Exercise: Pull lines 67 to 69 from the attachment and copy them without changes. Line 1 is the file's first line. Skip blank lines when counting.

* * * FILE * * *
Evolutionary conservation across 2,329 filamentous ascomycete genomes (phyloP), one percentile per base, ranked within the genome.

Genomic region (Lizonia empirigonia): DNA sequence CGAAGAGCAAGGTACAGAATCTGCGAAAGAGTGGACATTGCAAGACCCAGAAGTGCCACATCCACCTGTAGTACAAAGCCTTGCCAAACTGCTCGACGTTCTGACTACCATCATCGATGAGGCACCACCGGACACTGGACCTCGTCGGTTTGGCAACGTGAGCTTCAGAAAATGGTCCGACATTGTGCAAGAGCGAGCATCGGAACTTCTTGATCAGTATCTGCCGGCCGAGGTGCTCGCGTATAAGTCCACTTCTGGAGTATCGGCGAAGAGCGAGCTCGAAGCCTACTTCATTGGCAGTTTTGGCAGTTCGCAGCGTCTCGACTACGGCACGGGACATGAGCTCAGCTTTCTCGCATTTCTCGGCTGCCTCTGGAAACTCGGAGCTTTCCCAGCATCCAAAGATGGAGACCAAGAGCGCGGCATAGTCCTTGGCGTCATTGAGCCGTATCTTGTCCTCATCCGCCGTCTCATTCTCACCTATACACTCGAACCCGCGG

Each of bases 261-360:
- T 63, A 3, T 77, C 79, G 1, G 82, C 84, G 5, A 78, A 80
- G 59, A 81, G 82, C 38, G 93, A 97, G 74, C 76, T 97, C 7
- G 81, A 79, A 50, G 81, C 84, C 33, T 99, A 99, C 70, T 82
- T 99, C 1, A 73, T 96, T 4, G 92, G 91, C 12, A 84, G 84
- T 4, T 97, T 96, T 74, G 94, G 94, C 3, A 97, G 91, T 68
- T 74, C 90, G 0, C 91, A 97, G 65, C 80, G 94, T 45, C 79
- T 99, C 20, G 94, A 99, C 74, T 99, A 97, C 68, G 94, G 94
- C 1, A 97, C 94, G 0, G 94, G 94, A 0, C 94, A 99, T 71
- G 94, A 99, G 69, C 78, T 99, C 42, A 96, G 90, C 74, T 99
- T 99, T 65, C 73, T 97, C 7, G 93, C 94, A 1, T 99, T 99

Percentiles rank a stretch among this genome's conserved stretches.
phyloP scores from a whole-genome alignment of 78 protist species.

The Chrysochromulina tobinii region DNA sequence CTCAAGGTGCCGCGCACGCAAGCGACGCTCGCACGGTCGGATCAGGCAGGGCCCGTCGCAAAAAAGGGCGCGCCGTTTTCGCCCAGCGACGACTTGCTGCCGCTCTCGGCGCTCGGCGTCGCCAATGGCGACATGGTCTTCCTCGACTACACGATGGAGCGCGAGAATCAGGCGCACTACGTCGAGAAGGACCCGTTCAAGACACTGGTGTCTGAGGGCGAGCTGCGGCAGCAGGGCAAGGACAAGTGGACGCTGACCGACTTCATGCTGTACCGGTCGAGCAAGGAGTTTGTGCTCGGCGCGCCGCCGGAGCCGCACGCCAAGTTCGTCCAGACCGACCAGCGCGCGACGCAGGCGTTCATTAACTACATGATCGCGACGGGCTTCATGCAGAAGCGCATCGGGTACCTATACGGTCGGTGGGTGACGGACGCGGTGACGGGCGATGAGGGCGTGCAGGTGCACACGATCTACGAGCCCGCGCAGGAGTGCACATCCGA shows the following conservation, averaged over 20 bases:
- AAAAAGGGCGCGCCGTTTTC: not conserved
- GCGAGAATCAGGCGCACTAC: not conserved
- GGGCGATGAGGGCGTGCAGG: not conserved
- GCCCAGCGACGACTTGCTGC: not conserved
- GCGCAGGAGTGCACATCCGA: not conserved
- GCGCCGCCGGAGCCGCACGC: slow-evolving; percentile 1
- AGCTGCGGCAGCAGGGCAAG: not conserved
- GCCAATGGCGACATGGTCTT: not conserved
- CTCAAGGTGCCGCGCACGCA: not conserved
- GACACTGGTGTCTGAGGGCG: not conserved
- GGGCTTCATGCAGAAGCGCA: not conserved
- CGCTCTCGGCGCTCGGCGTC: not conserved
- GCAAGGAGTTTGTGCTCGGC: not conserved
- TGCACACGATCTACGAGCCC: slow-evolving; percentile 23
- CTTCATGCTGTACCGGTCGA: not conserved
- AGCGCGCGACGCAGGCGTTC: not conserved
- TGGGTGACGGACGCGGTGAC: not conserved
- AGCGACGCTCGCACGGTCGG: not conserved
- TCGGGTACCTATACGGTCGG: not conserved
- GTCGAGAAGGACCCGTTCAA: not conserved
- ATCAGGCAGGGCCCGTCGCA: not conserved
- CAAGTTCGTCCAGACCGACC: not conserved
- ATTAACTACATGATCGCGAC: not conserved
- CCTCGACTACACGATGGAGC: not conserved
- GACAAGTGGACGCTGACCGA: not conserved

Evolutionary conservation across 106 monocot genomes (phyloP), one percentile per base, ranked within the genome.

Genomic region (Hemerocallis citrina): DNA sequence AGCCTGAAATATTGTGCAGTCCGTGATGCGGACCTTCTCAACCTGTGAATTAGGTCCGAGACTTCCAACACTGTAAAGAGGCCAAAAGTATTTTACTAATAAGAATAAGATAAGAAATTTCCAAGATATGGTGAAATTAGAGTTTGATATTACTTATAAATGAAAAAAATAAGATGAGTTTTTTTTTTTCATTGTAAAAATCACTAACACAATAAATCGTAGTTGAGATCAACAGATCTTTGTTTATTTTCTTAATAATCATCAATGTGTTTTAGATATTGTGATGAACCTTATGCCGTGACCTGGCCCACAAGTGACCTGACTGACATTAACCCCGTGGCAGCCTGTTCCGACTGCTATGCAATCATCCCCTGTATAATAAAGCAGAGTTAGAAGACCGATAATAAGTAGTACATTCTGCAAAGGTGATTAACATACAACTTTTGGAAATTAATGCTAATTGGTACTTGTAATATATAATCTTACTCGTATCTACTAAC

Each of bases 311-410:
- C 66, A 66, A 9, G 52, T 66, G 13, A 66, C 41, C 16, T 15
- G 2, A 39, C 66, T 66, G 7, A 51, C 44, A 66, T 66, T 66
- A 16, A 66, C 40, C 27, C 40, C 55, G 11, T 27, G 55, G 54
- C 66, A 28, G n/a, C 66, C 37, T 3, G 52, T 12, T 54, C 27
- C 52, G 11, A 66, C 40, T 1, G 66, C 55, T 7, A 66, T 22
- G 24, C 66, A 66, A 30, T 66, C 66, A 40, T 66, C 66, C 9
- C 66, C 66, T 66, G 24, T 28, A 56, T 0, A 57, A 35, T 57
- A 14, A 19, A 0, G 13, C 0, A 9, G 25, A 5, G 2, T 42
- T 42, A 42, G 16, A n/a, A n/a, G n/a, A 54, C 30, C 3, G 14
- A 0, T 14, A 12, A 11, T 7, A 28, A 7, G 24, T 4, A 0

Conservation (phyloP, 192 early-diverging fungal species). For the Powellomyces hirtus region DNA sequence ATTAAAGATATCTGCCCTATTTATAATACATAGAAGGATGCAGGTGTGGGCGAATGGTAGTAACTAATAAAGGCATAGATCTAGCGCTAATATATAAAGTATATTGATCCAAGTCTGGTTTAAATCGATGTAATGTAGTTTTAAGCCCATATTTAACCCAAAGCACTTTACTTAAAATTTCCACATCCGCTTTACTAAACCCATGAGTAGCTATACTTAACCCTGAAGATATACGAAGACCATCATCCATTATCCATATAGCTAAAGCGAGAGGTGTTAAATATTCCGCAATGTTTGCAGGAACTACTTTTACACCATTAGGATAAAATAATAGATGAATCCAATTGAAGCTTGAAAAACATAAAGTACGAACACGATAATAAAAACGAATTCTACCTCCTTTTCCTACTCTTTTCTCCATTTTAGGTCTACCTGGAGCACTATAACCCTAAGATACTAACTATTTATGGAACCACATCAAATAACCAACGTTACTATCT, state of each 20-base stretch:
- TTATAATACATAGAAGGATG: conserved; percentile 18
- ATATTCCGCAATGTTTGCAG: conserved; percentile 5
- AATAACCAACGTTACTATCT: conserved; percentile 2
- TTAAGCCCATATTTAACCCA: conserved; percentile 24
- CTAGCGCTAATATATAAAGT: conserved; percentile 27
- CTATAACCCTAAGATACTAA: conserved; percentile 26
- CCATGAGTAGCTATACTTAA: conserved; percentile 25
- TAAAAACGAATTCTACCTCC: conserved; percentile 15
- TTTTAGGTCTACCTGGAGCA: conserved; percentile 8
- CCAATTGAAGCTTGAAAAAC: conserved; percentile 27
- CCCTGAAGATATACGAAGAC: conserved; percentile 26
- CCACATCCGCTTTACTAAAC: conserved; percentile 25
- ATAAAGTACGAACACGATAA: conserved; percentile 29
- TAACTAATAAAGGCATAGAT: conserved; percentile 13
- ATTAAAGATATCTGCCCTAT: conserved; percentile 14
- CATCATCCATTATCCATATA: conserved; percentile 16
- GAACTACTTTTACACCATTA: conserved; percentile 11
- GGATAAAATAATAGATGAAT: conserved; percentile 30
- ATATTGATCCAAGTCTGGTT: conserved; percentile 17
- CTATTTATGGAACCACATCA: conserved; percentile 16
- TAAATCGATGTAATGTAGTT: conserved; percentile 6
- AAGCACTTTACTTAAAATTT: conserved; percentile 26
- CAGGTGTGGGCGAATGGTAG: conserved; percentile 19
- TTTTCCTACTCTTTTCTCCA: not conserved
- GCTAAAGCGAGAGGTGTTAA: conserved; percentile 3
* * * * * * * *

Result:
- CCACATCCGCTTTACTAAAC: conserved; percentile 25
- ATAAAGTACGAACACGATAA: conserved; percentile 29
- TAACTAATAAAGGCATAGAT: conserved; percentile 13